FOR JOSEPH, AT THE BIRTH OF HIS GRANDSON
Light blasts in my skull
And I wake in salt spray, the boom
Swinging away, sheets, tiller, mainsail
And jib, swinging. My brother
In the waves, knocked overboard
The boom swinging, the sunlight.
……………….Or the time with the fire
In the grass, spreading like math (despite
Cups of rose-hip tea and nervous urine
And the bucket fetched from the well at a run)
Until smoldering salal smoked down
The cliff face, the madrone burning
and my brother appeared
By the shore, called for the bucket
And saved me, throwing salt water
To hiss on the rocks. The waves
Gently rolling pebbles behind him.
And the cherry tree, let’s not forget
The neighbor’s cherry tree
Heavy with fruit and summer rain
A young tree, untrimmed, all height
Like we were, all promise and pressure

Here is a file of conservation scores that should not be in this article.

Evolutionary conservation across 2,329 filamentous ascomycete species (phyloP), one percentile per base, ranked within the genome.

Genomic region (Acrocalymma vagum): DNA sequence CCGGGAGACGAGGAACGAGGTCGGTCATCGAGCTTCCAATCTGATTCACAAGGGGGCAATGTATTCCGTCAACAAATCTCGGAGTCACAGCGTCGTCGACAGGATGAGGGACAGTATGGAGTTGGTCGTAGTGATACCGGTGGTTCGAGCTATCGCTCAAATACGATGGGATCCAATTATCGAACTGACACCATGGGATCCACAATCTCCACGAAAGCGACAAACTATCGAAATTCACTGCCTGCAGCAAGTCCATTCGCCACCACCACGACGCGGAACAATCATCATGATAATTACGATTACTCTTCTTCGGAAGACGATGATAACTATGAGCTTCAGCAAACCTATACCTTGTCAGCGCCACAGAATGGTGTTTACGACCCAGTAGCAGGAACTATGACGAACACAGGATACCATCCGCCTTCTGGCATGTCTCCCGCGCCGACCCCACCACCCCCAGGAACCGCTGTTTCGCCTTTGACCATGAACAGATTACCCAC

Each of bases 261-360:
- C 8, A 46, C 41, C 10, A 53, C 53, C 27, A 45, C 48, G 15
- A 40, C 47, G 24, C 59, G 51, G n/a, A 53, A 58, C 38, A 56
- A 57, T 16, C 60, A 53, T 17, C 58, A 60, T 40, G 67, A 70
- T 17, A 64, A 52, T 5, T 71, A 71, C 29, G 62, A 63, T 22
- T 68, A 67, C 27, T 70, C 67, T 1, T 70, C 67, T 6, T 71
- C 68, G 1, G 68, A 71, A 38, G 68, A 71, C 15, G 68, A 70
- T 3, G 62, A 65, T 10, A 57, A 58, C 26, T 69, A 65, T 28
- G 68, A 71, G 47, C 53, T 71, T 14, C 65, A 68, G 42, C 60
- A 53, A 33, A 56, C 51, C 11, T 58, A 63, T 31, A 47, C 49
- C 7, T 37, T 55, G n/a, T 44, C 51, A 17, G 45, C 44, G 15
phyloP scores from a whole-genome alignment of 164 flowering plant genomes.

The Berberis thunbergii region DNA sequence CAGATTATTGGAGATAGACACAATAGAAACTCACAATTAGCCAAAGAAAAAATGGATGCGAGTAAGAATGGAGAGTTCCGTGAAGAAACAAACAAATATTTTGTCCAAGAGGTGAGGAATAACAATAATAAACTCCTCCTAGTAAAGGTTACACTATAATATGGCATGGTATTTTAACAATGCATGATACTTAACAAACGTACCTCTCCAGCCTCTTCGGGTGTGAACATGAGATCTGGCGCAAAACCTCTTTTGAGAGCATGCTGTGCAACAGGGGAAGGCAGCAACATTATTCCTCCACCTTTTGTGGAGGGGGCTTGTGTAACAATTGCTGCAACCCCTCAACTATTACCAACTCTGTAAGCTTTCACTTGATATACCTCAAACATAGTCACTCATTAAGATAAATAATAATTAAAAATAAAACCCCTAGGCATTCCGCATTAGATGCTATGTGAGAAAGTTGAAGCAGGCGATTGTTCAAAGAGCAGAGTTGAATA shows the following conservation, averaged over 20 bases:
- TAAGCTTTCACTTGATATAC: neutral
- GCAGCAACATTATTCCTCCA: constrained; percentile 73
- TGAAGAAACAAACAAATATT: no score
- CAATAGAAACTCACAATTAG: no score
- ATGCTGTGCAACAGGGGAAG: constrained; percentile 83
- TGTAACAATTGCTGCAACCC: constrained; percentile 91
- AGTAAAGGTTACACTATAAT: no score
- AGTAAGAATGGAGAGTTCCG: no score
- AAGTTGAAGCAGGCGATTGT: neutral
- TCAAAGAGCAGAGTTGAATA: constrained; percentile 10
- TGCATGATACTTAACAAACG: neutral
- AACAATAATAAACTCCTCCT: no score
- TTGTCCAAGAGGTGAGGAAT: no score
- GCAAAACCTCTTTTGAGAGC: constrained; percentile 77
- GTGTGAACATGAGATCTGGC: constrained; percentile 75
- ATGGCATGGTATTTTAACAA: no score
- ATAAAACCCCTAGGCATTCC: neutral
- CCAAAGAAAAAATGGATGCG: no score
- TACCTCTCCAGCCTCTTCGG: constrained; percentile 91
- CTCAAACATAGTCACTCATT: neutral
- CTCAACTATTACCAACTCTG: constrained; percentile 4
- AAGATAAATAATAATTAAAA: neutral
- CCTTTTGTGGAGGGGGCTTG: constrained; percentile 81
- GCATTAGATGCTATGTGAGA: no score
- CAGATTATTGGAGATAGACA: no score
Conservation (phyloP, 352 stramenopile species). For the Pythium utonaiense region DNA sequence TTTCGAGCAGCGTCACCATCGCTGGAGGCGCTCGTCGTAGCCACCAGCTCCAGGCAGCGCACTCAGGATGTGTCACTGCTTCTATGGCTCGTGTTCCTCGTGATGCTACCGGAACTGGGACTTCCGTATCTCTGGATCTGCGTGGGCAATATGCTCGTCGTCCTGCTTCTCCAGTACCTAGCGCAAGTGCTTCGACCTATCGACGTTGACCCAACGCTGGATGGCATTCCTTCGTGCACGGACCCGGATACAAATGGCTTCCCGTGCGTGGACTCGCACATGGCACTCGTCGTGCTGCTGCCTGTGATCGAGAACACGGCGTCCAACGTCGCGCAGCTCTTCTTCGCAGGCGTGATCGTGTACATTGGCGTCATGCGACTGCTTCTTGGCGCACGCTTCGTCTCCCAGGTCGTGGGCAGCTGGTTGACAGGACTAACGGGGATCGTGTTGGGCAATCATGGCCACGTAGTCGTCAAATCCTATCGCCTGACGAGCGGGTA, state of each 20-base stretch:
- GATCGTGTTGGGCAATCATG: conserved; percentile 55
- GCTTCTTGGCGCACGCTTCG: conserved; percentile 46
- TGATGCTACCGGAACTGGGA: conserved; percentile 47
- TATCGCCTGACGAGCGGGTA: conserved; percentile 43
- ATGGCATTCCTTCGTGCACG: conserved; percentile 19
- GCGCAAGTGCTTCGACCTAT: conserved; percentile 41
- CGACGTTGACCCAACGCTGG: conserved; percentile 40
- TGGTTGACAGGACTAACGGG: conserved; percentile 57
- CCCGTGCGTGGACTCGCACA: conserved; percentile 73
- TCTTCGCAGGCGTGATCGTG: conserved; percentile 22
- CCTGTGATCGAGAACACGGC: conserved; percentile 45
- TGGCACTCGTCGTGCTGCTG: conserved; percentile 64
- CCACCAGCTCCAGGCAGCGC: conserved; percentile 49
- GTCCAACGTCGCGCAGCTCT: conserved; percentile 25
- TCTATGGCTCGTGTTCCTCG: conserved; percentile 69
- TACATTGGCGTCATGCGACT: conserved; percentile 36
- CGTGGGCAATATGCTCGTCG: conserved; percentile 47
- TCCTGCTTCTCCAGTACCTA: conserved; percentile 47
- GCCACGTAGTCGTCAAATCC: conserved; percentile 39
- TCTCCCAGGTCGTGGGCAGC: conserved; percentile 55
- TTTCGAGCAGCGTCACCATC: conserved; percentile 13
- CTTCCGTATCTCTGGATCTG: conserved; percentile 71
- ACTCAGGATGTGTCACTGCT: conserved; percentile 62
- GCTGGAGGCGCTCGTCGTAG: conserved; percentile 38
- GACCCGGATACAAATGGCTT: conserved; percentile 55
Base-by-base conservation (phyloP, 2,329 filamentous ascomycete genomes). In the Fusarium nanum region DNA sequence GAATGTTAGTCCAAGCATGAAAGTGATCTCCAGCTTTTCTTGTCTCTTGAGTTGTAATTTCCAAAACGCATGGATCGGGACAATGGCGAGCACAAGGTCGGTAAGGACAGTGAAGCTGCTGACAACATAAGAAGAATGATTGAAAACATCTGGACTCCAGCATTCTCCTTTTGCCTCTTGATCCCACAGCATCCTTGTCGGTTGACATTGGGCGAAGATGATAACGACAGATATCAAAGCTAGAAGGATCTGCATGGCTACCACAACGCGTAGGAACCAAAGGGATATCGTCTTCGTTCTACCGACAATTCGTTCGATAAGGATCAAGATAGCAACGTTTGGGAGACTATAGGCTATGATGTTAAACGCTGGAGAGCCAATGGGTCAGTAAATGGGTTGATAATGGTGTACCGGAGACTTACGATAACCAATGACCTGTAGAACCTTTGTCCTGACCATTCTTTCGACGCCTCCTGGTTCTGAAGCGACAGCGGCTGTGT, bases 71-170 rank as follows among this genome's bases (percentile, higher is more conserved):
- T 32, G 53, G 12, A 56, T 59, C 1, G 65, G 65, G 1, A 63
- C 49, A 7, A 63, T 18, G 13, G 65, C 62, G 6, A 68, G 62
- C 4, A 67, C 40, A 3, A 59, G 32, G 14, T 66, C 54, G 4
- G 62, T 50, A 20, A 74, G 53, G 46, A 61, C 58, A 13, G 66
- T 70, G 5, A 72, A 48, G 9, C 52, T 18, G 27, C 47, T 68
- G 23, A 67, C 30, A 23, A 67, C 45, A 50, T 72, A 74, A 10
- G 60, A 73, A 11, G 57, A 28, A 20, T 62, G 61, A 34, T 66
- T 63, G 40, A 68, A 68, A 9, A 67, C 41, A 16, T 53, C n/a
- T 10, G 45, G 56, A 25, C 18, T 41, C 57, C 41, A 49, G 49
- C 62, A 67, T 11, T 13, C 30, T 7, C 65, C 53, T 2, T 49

and we climbed to the top
Of its leader. Our mouths sweet with cherries, we rocked
And swung in widening arcs
……………….The trunk cracked at the graft
We came down, a fall like no other
Pile of leaves and branches
All around. At first, I couldn’t find him
Then we ran, heads ringing,
guilty and laughing, limping
And quick anyway.
We were fond of electricity and sharp edges
Gasoline and black powder, the match
The wire, the spark, the clinch, the uppercut, the scars.
We dove deep holding weights in dark water
Clambered up rooftops, blindfolded
Trusted the luck of our bodies that the weather would hold
That the brakes wouldn’t fail, the rope swing was solid
The ice thick enough,
……………….The pulse of the sea
A problem to ignore, the sunlight on waves
A joy we could solve.
Cris Harris spends the school year teaching writing and experiential education at an independent high school outside of Cleveland. He devotes his summers to growing vegetables and fixing up a century old barn in rural Ohio. His poems and essays have appeared recently in The Flexible Persona, Alice Blue Review, Proximity, Skylark Review, New South, Rogue Agent, and The Gambler.
Image credit: Inma Ibanez on Unsplash